Farmed Animals in the United States and Asia

November 23, 2020Lu Shegay


Animals are part of our everyday life, the environment, and the ecosystem, whether as companion animals, wild animals kept in captivity, farmed animals, aquatic animals, etc. Farmed animals are part of most people’s lives because they are raised for commercial purposes, i.e, human consumption. However, the conduct inside the factory farms is not exposed to the public and there is not so much information known how farmed animals are treated there. There are approximately 7.7 billion people on Earth, and the majority of it consumes animal products every day. For some countries, meat is considered sacred and is a part of the culture. However, every day farmed animals are cruelly treated and abused in factory farms.

Meat production is one of the leading and widespread businesses all over the world. For the past 50 years, Asia has been the largest meat producer in the world. In the 1960s, Europe (42%) and North America were leading in the meat production business, while Asia produced just 12%. Globally, poultry, cattle, pig, and in some cases sheep and goats are the most produced types of meat, where beef and poultry remain the leading meat production in the world. For the past 50 years, the production of cattle meat increased from 28 million tonnes to 68 million tonnes per year. Currently, the United States is the world’s largest beef and buffalo meat producer, followed by Brazil, China, Argentina, Australia, and India. Poultry production in the world is led by the United States, China, and Brazil. As for pigmeat, China remains the dominant producer, in which production counted 1.5 million tonnes in the 1960s and increased to 54 million tonnes in 2014. In 2018, approximately 69 billion chickens, 1.5 billion pigs, 656 million turkeys, 574 million sheep, 479 million goats, and 302 million cattle were killed for meat production.

Concentrated Animal Feeding Operation (CAFO)

Before shifting to the comparative analysis of legal protection of farmed animals in the United States and Asia, it is necessary to address the concept and system of the concentrated animal feeding operation (CAFO), which exist in most countries – might be called differently in some places – but in the United States, it was defined as such by the United States Department of Agriculture (USDA). CAFO is an intensive animal feeding operation, where over a thousand animal units are confined for commercial purposes, and they usually consist of approximately 1000 cows, 700 cows used for dairy purposes, 2500 pigs, 125 000 chickens, 82 000 of them are egg-laying hens. CAFOs are usually compared to the Nazi concentration camps because of the huge number of animals kept together where they are not able to perform their natural behavior. The main difference between CAFOs and other methods of raising livestock is the high-density confinement of livestock of the former, grain-based diet, which deprives animals of seeking their food by themselves naturally. CAFOs are not open to the public and one can only guess what’s happening inside those large factory farms. Fortunately, some animal law organizations had an opportunity to get into the factory farms with the purpose of exposing the truth to the public. (See ALDF v. Herbert, ALDF v. Wasden)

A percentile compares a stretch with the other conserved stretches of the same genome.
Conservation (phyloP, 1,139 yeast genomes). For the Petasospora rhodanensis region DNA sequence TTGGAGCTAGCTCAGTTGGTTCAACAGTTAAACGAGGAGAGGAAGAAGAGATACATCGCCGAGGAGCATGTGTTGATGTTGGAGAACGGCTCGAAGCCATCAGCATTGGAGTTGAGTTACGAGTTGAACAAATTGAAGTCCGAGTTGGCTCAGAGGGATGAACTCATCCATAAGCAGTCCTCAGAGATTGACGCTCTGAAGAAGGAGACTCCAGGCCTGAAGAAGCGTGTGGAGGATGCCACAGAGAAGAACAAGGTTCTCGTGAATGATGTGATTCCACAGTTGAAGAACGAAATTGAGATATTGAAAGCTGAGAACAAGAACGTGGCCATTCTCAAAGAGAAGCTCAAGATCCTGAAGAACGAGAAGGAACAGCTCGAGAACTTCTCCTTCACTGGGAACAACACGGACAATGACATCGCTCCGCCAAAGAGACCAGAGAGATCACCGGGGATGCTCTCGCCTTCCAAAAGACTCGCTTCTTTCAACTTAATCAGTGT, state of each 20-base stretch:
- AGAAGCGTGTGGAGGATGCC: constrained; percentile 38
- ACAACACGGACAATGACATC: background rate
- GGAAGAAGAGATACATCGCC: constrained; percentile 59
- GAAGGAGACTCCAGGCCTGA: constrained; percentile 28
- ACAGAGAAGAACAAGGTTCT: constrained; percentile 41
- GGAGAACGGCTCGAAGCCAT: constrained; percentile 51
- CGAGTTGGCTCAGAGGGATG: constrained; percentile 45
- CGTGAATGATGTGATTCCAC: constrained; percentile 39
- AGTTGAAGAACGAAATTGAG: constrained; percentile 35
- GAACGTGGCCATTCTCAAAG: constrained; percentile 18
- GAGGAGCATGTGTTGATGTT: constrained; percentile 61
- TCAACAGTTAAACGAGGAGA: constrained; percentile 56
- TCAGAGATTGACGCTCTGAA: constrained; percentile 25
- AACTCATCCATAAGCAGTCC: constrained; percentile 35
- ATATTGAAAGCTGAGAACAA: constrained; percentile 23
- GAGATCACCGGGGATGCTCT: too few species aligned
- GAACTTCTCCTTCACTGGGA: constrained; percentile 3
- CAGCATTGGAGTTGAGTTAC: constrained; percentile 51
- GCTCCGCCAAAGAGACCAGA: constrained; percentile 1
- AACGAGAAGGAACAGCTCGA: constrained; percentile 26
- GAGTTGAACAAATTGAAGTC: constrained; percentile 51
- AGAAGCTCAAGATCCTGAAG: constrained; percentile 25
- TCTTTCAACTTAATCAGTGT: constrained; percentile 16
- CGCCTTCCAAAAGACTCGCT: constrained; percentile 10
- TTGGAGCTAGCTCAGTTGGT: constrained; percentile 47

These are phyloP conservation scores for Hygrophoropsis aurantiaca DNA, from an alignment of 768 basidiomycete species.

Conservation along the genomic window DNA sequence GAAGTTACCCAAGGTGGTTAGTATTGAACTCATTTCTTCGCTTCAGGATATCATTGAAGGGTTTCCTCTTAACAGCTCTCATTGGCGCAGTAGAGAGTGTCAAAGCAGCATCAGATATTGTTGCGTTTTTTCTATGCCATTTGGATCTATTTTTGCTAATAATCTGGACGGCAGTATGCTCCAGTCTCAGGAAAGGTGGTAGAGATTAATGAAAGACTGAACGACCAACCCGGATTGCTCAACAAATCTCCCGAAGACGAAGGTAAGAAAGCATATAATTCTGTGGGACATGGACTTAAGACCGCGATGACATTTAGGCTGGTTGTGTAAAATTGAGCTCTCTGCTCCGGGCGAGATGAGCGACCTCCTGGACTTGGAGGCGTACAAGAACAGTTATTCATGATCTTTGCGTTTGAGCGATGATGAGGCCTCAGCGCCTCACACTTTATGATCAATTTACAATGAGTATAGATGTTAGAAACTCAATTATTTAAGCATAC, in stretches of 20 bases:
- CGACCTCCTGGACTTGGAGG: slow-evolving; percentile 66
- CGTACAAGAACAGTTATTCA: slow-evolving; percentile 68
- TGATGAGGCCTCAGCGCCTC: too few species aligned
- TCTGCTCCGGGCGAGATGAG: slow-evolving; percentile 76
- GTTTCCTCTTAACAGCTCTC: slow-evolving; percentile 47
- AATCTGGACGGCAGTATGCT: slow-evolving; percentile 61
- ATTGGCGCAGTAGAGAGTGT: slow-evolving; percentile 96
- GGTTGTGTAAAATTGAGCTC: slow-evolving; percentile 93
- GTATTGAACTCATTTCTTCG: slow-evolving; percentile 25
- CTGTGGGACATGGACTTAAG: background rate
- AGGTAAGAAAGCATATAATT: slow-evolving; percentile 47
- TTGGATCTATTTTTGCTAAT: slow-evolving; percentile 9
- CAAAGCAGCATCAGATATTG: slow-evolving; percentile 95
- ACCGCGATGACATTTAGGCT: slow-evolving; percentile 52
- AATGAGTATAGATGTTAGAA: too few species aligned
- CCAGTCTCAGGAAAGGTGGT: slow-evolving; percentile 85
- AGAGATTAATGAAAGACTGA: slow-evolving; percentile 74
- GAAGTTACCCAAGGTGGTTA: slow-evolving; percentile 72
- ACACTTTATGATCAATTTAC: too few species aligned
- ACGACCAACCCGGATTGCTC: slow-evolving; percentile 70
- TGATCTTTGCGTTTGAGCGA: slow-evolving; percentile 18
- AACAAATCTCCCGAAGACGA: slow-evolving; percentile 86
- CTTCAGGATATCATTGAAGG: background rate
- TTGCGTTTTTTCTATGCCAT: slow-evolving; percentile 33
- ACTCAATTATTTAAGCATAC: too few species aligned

Impact on Animals, the Environment, Public Health and Safety

The operation of CAFOs certainly creates a huge impact on the environment, public health and safety, and animals themselves, and here is why. Due to the confinement of animals in a small place, CAFOs have a lot of waste, such as manure, feces, urine, and this poses a huge threat to the environment and public health and safety. Waste from agricultural facilities has always presented a risk to water quality. The United States Environmental Protection Agency provided that states with high concentrations of CAFOs face on average 20 to 30 problems with water quality every year due to waste management. Waste from the CAFOs includes a lot of harmful pollutants, such as nitrogen and phosphorus, organic matter, solids, ammonia, pathogens, etc. Moreover, CAFOs create a great impact on air and water quality because of producing air emissions, gaseous and particulate substances. All those factors altogether also cause health effects on factory farm workers and schools nearby that could lead to an increase in getting asthma, chronic bronchitis, chronic obstructive airway diseases, and interstitial lung disease.

Animals raised for commercial purposes are kept in tiny enclosures with insufficient space, air, light, and generally in unacceptable and detrimental for animals conditions. Animals in factory farms suffer from cruel treatment and abuse because of various conducts that are considered customary husbandry practices. Anti-cruelty statutes, however, do not apply to farmed animals and many of the animal welfare acts do not cover birds, aquatic animals, and/or farmed animals. For instance, the Animal Welfare Act (AWA) of the United States provides that the definition of an animal excludes “birds, rats of the genus Rattus, and mice of the genus Mus, bred for use in research,” “horses not used for research purposes,” and “other farm animals, such as, but not limited to livestock or poultry, used or intended for use as food or fiber, or livestock or poultry used or intended for use for improving animal nutrition, breeding, management, or production efficiency, or for improving the quality of food or fiber.” Although cruelty to animals is one of the widespread practices all over the world, it is generally associated with domestic animals, while in reality, cruel treatment of animals occurs in many other places and towards many other categories of animals, including farmed animals. A lot of statutes on the state level in the United States cover some farmed animals, such as fowl, but there are always exceptions that emphasize that the certain statute does not apply to customary or “normal” husbandry practices. These include debeaking, tail docking, forced molting, castration, gestation crates, etc.

Ag-Gag Laws in the United States